shaping on the flow that smooths all traffic bursts before they 
enter the network. This approach requires no changes in hosts. A 
compliant router along the path needs two levels of priority 
queueing, sending all packets with the Premium bit set first. 
Best-effort traffic is unmarked and queued and sent at the lower 
priority. This results in two "virtual networks": one which is 
identical to today's Internet with buffers designed to absorb 
traffic bursts; and one where traffic is limited and shaped to a 
contracted peak-rate, but packets move through a network of 
queues where they experience almost no queueing delay. 

In this architecture, forwarding path decisions are made 
separately and more simply than the setting up of the service 
agreements and traffic profiles. With the exception of policing 
and shaping at administrative or "trust" boundaries, the only 
actions that need to be handled in the forwarding path are to 
classify a packet into one of two queues on a single bit and to 
service the two queues using simple priority. Shaping must 
include both rate and burst parameters; the latter is expected to 
be small, in the one or two packet range. Policing at boundaries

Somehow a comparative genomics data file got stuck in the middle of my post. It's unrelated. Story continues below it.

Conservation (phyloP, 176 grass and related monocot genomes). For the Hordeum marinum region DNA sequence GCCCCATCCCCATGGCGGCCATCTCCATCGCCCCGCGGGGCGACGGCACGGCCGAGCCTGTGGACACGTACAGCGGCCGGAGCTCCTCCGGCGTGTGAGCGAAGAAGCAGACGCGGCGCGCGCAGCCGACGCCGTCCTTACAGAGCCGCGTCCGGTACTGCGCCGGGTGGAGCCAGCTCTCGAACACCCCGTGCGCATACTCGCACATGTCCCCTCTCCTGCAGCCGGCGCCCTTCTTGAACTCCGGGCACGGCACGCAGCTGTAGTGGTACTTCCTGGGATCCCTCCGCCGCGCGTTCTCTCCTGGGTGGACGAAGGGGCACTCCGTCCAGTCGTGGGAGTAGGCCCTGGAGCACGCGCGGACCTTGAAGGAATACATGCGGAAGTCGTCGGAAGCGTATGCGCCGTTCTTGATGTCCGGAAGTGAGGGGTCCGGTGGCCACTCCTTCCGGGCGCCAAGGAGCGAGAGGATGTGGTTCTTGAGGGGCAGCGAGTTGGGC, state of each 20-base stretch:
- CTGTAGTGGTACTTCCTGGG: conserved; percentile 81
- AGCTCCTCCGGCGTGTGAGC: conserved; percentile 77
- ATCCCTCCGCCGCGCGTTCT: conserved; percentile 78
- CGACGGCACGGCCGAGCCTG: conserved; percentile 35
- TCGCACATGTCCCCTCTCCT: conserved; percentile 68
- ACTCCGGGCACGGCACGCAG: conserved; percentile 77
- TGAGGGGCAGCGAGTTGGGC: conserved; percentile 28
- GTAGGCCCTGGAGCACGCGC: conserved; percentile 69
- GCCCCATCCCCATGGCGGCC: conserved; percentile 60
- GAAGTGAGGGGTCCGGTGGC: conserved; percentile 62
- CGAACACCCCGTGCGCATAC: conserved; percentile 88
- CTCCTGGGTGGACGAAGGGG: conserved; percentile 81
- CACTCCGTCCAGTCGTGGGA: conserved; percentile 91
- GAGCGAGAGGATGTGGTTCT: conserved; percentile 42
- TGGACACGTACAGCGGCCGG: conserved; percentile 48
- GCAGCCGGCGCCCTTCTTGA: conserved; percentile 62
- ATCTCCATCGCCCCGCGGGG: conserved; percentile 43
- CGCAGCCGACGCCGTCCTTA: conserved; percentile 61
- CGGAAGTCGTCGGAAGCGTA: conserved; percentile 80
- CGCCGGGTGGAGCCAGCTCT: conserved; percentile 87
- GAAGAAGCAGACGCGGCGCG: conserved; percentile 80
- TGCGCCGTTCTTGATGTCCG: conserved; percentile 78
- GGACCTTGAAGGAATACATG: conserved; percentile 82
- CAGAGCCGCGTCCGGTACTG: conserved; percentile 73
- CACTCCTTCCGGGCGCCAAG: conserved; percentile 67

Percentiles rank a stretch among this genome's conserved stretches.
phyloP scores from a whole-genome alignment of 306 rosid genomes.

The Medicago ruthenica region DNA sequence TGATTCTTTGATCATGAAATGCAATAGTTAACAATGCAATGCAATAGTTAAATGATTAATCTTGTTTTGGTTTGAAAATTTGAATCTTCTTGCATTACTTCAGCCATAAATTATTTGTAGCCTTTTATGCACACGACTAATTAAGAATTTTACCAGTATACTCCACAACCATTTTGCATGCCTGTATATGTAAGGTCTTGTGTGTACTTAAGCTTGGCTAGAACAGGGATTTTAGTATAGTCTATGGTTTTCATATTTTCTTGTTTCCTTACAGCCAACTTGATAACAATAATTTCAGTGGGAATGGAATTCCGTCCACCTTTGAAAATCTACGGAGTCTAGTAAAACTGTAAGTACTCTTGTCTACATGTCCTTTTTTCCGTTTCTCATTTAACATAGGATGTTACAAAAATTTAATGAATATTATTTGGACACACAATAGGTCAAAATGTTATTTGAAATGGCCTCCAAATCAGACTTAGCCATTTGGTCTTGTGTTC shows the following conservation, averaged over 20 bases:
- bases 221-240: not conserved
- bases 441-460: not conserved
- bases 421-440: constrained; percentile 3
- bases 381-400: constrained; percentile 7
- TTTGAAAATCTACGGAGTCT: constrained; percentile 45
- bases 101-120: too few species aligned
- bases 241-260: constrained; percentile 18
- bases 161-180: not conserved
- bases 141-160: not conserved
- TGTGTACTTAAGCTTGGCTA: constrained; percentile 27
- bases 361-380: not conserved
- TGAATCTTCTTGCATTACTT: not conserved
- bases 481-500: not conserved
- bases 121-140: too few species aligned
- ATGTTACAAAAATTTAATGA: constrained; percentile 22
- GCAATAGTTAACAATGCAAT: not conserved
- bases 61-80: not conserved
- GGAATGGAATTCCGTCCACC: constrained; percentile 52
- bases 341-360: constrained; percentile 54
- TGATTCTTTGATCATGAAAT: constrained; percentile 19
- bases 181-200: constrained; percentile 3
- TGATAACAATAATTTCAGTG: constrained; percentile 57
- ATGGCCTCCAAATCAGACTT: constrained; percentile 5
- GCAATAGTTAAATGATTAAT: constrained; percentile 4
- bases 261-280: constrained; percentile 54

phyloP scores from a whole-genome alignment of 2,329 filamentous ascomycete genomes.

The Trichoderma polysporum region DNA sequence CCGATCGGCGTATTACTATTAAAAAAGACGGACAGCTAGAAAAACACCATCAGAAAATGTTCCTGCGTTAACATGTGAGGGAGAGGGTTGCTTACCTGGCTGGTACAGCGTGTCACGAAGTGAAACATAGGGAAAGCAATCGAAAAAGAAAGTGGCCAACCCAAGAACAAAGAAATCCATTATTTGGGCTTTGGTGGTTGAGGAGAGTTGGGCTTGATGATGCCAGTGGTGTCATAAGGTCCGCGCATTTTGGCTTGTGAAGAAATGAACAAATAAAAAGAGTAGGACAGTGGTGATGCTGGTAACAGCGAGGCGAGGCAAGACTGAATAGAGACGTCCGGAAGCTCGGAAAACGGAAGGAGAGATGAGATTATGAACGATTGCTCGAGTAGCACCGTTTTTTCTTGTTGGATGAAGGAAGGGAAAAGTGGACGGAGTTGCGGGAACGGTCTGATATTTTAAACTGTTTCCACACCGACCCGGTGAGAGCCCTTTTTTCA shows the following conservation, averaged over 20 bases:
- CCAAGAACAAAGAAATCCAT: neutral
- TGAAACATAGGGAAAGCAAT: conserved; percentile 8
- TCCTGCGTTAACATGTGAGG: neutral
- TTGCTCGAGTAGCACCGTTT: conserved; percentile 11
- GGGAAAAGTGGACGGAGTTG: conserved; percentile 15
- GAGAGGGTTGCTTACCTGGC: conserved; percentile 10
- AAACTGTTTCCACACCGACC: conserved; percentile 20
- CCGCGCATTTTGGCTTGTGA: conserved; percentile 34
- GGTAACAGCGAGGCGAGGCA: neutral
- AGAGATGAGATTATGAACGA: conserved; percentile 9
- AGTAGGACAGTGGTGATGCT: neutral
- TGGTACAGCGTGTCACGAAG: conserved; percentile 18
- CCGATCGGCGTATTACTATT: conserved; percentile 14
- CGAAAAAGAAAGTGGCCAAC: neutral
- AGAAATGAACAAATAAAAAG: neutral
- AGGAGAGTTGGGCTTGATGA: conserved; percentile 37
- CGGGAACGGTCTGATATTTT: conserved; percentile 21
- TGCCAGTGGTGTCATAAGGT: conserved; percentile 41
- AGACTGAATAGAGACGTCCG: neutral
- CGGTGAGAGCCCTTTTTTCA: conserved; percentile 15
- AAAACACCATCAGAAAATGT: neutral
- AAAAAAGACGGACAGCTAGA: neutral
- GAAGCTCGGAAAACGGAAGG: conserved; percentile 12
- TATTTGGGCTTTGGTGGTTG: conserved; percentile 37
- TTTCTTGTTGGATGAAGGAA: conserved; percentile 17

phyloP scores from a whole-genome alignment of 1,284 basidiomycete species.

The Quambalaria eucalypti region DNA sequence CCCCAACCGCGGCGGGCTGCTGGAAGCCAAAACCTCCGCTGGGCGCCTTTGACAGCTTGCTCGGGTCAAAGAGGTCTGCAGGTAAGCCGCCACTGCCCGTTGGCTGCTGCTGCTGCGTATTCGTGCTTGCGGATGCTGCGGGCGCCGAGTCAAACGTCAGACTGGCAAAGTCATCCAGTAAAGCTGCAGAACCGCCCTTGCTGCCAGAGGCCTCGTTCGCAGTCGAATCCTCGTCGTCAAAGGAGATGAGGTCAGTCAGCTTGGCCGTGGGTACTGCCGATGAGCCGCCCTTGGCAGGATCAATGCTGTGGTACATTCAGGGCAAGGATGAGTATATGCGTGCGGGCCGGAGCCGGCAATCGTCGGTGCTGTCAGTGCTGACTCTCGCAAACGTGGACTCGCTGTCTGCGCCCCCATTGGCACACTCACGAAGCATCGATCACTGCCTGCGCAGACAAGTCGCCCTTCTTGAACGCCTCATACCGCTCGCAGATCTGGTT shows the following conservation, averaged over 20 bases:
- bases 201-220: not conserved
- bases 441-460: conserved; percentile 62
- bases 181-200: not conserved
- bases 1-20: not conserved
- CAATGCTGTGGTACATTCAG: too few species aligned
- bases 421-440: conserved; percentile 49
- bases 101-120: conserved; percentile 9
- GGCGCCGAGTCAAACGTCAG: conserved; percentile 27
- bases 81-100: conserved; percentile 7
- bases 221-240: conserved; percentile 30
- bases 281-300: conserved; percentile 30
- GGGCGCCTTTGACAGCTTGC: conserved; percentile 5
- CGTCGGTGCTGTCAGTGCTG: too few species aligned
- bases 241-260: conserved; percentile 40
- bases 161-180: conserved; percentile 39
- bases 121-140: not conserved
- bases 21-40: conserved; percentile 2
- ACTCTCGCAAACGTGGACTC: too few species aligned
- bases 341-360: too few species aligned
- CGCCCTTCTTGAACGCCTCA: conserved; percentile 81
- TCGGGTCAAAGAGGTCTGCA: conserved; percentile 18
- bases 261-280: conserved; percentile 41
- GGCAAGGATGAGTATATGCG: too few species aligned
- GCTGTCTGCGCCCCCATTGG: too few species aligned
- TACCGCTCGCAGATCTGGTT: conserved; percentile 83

enforces rate compliance, and may be implemented by a simple 
token bucket. The admission and set-up procedures are expected 
to evolve, in time, to be dynamically configurable and fairly 
complex while the mechanisms in the forwarding path remain 

A Premium service built on this architecture can be deployed in a 
useful way once the forwarding path mechanisms are in place by 
making static allocations. Traffic flows can be designated for 
special treatment through network management configuration. 
Traffic flows should be designated by the source, the destination, 
or any combination of fields in the packet header. First-hop (of 
leaf) routers will filter flows on all or part of the header tuple 
consisting of the source IP address, destination IP address, 
protocol identifier, source port number, and destination port